I’m early for one and late for the other, but let’s just pretend it’s Presidents’ Day and celebrate both together! Here’s the cover for the Brazilian edition of Seraphina, which came out in April:
Hurray! I hope Brazilian readers are enjoying the book!
And then, coming out at the end of May, we’ve got the Indonesian Seraphina!
My Indonesian translator informs me that this is original art by Martin Dima. I love how it’s reminiscent of the North American cover – sepia tones, Medieval city – while still being entirely its own thing.
Happy (late and early!) birthdays, international editions! It is humbling to realize how many places people are (and will be!) reading my book.
Last weekend I did a reading at McGill Library in Burnaby, where my madrigal choir (plus an extra musical guest) very kindly agreed to sing, and where my friend Els very kindly agreed to take some pictures.
I started off reading excerpts from Seraphina and fielding questions from the crowd. And it was one of the biggest crowds I’ve had:
I talked a lot. It’s a well-known fact that I can go on and on:
The second half was devoted to our musical performances. The choir sang two Renaissance songs: “Belle Qui Tiens,” which is a pavane (like the pavano Seraphina dances with Kiggs); and “Mille Regretz” by Josquin Desprez, a goosebump-inducing piece of music which was an inspiration for the book itself.
Then we had some special instrumental demonstrations. Here’s Lise – my librarian friend who set this all up – demonstrating the wooden transverse Renaissance flute, just like Seraphina plays:
An intrepid recorder trio then played Praetorius’s “Bransle de la Torche”, which is one of my favourite Medieval dance tunes.
I even demonstrated the bransle, or bits of it. It’s really more of a line dance, but I’ve never been embarrassed about dancing with myself.
For the grand finale, Lise’s cousin Nathan gave us a demonstration on his amazing bass sackbut! That’s right, friends, the sackbut is a real thing. I didn’t make it up.
At the end of my visit, I received some tulips, a special bookmark, and this, a lovely piece of art from a talented young lady named Caitlin.
So that was last weekend. THIS weekend, I got to go to Victoria, the capital of British Columbia, and attend the BC Book Awards Gala Dinner. No point keeping you in suspense: I didn’t win the award I was nominated for, alas. But I had a cultural experience most Canadians never get to have, a reception and dinner with my province’s Lieutenant Governor. The Lieutenant Governor is, at a provincial level, what the Governor General is at the national: the official representative of the British Crown. I have never been anyplace so officially fancy in my life.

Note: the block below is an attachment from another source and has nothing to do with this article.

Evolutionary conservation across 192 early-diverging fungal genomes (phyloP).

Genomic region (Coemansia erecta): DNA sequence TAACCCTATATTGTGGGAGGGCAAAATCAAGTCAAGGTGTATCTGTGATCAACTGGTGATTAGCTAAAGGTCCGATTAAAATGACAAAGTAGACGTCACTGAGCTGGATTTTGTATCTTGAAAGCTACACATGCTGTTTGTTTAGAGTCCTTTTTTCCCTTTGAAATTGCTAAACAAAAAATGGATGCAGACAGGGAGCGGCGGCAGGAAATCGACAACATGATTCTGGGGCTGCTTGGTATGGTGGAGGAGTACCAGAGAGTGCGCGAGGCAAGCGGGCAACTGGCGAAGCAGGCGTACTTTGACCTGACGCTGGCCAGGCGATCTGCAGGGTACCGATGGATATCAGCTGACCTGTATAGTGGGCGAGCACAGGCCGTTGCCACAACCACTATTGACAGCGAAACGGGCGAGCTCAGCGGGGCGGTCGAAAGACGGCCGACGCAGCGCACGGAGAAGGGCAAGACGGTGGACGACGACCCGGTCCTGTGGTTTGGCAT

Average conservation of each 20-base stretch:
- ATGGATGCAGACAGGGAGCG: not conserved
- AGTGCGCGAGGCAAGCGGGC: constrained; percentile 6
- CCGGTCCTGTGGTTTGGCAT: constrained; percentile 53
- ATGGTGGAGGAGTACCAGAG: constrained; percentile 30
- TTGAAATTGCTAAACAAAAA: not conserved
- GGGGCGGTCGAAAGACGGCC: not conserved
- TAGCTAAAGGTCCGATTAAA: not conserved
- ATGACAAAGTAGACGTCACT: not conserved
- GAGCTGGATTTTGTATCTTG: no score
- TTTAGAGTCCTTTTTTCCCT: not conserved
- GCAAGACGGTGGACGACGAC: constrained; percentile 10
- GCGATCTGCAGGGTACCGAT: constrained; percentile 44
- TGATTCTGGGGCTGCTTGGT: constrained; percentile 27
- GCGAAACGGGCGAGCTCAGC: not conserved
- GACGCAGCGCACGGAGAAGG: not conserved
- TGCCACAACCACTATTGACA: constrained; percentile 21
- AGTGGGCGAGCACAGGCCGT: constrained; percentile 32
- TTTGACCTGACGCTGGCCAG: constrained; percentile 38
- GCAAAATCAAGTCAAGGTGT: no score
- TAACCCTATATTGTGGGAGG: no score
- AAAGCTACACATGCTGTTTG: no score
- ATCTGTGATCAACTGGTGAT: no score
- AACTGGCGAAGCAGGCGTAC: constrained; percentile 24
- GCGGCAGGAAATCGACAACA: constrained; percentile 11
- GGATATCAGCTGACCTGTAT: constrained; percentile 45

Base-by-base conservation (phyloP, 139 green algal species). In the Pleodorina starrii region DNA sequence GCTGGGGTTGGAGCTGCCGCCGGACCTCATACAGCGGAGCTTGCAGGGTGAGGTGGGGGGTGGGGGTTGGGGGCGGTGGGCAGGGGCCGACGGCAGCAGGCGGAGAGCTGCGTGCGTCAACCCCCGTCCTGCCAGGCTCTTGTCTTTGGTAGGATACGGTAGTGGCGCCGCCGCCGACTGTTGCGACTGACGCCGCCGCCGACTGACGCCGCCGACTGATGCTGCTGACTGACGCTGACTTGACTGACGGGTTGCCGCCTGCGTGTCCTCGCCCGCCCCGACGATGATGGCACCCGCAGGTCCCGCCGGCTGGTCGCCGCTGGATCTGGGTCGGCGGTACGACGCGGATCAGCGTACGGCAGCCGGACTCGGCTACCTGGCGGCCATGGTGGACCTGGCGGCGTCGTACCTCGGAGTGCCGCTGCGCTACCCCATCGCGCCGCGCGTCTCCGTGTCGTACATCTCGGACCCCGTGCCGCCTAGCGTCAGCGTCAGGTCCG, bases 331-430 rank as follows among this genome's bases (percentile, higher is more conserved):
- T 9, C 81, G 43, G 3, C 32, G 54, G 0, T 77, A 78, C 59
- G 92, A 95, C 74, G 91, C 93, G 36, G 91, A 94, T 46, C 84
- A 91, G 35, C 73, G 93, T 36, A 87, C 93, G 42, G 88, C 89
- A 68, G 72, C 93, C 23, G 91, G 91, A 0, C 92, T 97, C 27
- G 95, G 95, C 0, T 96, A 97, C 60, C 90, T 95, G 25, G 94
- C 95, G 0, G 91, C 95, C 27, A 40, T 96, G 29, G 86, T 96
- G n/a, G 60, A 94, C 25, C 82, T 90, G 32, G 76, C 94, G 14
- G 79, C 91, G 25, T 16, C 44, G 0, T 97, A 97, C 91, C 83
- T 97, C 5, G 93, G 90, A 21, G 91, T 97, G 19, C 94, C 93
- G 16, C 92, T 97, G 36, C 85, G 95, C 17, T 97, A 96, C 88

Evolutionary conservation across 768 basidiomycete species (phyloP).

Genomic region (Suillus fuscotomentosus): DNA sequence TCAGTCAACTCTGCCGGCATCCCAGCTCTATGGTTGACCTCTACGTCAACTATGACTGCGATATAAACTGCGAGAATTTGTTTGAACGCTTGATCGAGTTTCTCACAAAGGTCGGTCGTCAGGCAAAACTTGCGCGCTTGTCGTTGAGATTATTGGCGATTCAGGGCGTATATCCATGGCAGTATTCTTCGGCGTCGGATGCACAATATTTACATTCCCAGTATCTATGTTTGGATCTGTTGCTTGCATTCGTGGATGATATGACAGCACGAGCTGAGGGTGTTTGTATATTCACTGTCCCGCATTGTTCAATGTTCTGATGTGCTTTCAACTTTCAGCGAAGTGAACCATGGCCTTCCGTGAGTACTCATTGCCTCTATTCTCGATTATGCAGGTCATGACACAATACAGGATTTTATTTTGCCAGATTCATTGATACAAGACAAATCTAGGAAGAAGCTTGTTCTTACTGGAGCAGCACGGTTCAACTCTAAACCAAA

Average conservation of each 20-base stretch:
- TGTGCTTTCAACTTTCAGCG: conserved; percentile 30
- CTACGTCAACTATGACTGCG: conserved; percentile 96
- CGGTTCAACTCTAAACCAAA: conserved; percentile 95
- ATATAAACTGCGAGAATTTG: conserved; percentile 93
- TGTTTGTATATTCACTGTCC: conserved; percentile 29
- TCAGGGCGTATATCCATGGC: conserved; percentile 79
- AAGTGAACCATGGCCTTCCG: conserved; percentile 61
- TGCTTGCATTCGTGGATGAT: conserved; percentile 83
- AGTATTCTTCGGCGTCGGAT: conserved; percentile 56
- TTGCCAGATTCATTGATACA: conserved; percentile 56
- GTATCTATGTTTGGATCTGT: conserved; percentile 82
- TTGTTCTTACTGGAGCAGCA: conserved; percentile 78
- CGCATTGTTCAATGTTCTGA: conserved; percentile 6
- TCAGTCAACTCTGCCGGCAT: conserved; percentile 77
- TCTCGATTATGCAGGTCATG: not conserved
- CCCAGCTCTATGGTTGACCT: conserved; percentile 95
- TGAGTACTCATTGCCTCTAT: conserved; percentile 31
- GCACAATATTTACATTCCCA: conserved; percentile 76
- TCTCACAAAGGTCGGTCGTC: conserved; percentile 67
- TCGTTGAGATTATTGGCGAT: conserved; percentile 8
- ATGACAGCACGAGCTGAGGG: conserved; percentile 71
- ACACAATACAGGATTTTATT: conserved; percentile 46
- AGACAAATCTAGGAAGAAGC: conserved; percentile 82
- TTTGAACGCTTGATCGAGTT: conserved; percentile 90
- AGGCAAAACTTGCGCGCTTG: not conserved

That’s the VIP reception, pictured above. My son was SO EXCITED to be part of it. He’s totally planning to brag to his friends that he was a VIP. I’m pretty sure this is not what his friends are going to imagine he means.
Then there was the award presentation and banquet, in the ballroom:
After the awards ceremony, we had a fancy dinner involving things like “White Asparagus Panna Cotta” (it was white! And gelatinous! ), and “Stinging Nettles & Fresh Goat Cheese Custard” (which didn’t sting, even a little). My son was far and away the youngest person present, and he got quite a bit of attention for being patient, well-behaved, and a good eater (even of the unusual foods, above). I may not have won the prize, but I did get a weekend that my whole family is going to remember for a very long time, and that is worth a lot.
And who knows, maybe I’ll be back someday.
Edited to add: Geez! I should tell you who DID win! It was Caroline Adderson, for her book Middle of Nowhere! I haven’t read it, but I’d better correct that. All the winners and nominees are listed here. What a writing culture we have here in BC!
My friend John told me about this recently, but it took me a while to work up the nerve to listen to it. It’s an interesting bit of experimental music. It’s also 45 minutes long, so don’t feel you have to sit through the whole thing. You get a pretty good idea of where it’s going just a few minutes in. I was astonished how distorted it was by about seven minutes, utterly unintelligible at twelve.
I’ve got it running in the background. Right now, it sounds like blurry chords.
It’s an interesting way of thinking about human voices, though. Even while speaking, our voices are made up of different frequencies. The room echoes back some frequencies more readily than others, and by the end of this piece that’s what you’re hearing, notes that were always present in his voice, selected by the properties of the room.
The notes are all there, even when we don’t perceive them.
It’s getting more and more drone-like. It reminds me of this harmonica I had as a kid that would make eerie mooing noises if one didn’t blow into it with enough force. I suspect we’re headed toward even the rhythm of speech disappearing.